Recurring events involving public art have underscored the tension between that expression and the law. Banksy’s “residence” in New York last fall broached this subject, but this summer’s Brooklyn Bridge flag incident, and several new lawsuits asserting copyright in graffiti will test the bounds of what the law protects and what it permits. As Banksy says in one of his murals, "graffiti is a crime."
Topics: Burrow-Giles Lithographic Co. v. Sarony, Ahol Sniffs Glue, David Anasagasti, Steel, City as Canvas, Moral Rights, Argentina, Public Art, Graffiti Art, Philippa Loengard, Visual Artists Rights Act of 1990, Leonardo’s Last Supper, Columbia Law School’s Kernochan Center for Law Med, Chicago, Museum of the City of New York, VARA, Public Expression, Michael Bloomberg, American Eagle, Terry Gilliam, Banksy, 17 U.S.C. § 106A, Copyright, Buenos Aires, 5Pointz, Revok, Roberto Cavalli, vandalism, Reyes, Graffiti, The Atlantic, New York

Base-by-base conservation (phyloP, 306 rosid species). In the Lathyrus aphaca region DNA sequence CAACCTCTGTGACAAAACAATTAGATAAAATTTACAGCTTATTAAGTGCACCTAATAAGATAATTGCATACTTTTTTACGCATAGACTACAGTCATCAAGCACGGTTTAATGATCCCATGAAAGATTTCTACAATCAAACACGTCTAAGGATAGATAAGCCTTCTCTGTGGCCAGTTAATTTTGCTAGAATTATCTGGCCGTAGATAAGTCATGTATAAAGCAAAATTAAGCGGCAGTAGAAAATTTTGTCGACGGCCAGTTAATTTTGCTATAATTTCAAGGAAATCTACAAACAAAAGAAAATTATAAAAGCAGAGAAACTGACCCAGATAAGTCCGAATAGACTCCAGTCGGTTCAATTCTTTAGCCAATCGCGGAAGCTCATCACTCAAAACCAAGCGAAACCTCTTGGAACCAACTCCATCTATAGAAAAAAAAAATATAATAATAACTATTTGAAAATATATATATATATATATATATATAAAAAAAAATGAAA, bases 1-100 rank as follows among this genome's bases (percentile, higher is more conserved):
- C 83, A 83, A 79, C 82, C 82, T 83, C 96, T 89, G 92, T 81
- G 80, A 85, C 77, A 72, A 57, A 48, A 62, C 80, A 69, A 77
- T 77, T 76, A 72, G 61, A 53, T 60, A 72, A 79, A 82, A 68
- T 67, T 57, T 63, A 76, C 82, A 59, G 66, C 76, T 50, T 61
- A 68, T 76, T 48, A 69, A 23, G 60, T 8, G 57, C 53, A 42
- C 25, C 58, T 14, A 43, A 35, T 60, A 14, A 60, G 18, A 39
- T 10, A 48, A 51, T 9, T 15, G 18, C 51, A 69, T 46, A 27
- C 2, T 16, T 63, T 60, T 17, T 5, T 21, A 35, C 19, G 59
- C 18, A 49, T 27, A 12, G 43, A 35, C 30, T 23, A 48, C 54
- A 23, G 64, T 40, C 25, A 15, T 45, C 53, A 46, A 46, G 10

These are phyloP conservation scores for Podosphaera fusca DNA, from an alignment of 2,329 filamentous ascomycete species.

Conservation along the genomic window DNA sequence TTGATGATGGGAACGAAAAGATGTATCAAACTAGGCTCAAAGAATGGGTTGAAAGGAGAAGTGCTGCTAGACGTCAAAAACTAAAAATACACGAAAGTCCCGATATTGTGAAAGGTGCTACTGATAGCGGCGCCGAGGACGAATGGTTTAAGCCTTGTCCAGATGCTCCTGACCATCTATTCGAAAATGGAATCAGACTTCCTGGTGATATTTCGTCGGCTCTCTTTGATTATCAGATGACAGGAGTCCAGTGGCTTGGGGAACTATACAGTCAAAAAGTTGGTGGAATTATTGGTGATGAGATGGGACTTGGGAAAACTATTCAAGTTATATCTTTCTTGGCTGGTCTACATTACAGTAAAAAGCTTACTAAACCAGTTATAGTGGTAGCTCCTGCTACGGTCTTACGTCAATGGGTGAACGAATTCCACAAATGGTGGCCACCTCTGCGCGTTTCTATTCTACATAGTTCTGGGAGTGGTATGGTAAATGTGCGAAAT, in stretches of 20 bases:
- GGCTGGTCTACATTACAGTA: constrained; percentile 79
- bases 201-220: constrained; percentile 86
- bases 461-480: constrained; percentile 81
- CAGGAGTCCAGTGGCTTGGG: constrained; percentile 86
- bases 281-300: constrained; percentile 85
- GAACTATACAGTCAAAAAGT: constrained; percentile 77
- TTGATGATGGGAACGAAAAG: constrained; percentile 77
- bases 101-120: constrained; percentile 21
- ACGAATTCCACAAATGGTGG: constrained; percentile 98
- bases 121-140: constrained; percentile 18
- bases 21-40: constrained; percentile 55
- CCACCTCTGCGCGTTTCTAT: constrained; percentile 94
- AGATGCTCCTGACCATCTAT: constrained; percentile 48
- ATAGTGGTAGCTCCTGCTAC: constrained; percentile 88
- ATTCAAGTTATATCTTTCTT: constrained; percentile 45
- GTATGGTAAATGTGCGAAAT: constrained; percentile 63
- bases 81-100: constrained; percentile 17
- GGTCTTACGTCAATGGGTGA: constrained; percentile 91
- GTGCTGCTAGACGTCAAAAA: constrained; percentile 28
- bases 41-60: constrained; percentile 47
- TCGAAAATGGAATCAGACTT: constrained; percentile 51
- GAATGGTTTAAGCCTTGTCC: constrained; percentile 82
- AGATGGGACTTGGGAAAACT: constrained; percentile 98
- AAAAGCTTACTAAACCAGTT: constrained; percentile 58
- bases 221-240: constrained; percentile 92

The Center for Art Law has a thought-provoking piece about the intersection of property rights and Banksy’s “residence” in New York right now. Mayor Bloomberg went on record too as saying he considered graffiti, and implicitly the works themselves, “a sign of decay.” It’s hard to see a court making an exception in New York City for graffiti, no matter what the art world says.